News & Insights

Proposed Federal Regulations Provide Favorable Guidance on Research and Experimentation Expenditures

Tax Development Sep 20, 2013

The U.S Department of the Treasury and the Internal Revenue Service (IRS) have issued proposed regulations that address several long-standing discrepancies between how taxpayers and the IRS interpret the tax code related to the Section 174 deduction for research and experimentation (R&E) expenditures. The new regulations clarify that the eligibility of R&E expenditures for the tax deduction is not impacted by the subsequent sale of the resulting tangible property, such as a prototype, created through the R&E process.

“Today’s proposed rules provide the tax certainty necessary to reward businesses that invest in innovation,” said Assistant Secretary for Tax Policy Mark J. Mazur. “Research and development are critical to addressing the challenges we face as a nation, and we will continue to pursue opportunities to clarify the tax code in a way that promotes economic growth and job creation.”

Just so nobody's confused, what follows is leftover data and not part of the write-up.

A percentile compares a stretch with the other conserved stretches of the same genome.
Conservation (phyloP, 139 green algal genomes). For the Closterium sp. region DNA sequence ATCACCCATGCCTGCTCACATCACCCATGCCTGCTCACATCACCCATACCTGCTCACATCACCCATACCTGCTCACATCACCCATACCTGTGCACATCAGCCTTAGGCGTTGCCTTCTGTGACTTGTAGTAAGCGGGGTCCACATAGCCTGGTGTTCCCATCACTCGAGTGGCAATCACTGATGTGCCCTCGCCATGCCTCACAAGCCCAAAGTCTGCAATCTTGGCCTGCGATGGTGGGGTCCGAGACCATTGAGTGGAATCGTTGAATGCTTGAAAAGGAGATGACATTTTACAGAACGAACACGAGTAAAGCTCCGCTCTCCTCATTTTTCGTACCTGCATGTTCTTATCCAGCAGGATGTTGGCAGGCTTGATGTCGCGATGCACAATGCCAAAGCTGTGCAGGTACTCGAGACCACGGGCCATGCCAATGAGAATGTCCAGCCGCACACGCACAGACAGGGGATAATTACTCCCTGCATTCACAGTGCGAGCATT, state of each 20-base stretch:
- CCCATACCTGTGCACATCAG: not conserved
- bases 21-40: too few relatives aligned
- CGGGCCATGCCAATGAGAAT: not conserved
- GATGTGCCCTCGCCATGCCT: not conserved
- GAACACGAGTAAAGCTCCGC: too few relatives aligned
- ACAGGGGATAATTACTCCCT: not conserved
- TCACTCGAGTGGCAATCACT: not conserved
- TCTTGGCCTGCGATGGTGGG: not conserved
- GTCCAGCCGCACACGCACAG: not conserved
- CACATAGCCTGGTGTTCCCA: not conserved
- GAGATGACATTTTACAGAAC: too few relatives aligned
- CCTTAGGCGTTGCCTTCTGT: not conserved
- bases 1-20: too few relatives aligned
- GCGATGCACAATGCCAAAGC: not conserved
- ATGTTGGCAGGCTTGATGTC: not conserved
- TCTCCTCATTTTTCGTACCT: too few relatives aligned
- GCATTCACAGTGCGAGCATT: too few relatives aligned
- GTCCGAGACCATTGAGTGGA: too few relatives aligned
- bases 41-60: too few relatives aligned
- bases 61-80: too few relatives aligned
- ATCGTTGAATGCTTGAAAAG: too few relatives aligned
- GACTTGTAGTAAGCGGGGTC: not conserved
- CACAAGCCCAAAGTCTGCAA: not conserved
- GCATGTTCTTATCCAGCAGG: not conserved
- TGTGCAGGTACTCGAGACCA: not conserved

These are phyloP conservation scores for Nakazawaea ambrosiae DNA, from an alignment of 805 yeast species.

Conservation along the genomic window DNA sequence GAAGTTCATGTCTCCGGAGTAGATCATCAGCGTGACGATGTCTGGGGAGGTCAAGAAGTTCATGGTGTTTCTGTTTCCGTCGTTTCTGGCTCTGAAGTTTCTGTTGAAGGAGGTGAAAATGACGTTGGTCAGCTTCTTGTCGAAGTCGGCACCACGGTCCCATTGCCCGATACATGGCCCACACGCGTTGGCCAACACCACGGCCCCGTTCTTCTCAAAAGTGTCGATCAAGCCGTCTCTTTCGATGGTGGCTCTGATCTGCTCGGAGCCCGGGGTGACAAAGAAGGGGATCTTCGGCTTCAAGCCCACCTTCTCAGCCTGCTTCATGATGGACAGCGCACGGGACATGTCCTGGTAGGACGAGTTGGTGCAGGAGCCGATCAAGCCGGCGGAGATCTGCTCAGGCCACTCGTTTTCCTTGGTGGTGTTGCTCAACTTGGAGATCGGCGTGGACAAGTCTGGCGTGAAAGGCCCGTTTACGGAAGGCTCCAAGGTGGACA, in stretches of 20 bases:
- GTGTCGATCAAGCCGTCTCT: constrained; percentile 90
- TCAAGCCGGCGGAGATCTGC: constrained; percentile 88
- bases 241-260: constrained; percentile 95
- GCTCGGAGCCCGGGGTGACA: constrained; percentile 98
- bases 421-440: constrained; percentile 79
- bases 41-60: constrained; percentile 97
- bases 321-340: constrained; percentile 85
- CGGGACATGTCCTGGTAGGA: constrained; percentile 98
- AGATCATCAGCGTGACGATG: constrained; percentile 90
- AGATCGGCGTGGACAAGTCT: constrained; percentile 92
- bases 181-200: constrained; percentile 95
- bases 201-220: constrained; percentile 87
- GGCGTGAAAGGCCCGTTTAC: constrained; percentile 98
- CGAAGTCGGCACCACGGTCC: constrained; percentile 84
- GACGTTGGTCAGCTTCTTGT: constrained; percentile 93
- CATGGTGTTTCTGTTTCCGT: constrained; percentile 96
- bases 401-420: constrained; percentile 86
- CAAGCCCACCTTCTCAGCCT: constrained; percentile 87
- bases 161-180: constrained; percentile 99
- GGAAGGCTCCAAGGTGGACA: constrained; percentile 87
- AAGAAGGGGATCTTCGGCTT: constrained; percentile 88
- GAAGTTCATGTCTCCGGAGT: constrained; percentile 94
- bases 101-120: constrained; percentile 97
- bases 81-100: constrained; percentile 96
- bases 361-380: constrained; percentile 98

These regulations, which are proposed to apply to tax years ending on or after the date final regulations are published, also include a new “shrinking-back” provision and definition of the term “pilot model.” Specifically, the “shrinking- back” provision, which is similar to the research credit rule under Regulation Section 1.41-4(b)(2), addresses expense treatment in which the Section 174 requirements are met with respect to only a component of the larger product but not with respect to the product as a whole. Additionally, the proposed definition of “pilot model” as any representation or model of a product that is produced to evaluate and resolve uncertainty concerning the product includes a fully functional representation or model, which thereby provides for a full-scale prototype to be eligible for the R&E deduction.

Due to the fact qualification for the Section 41 research credit requires meeting the Section 174 deduction requirements, the rules will also impact taxpayers claiming the Section 41 credit. While taxpayers who have followed related case law such as T.G. Missouri Company v. Commissioner may find portions of the proposed regulations to be as expected, taxpayers should, however, take the opportunity to review their procedures and documentation, particularly if they incur significant supply expense for building prototypes.

The rules state that taxpayers may rely on the proposed regulations until final regulations are released. A public hearing has been scheduled for January 8, 2014, and comments are requested within 90 days of the proposed regulations’ publication.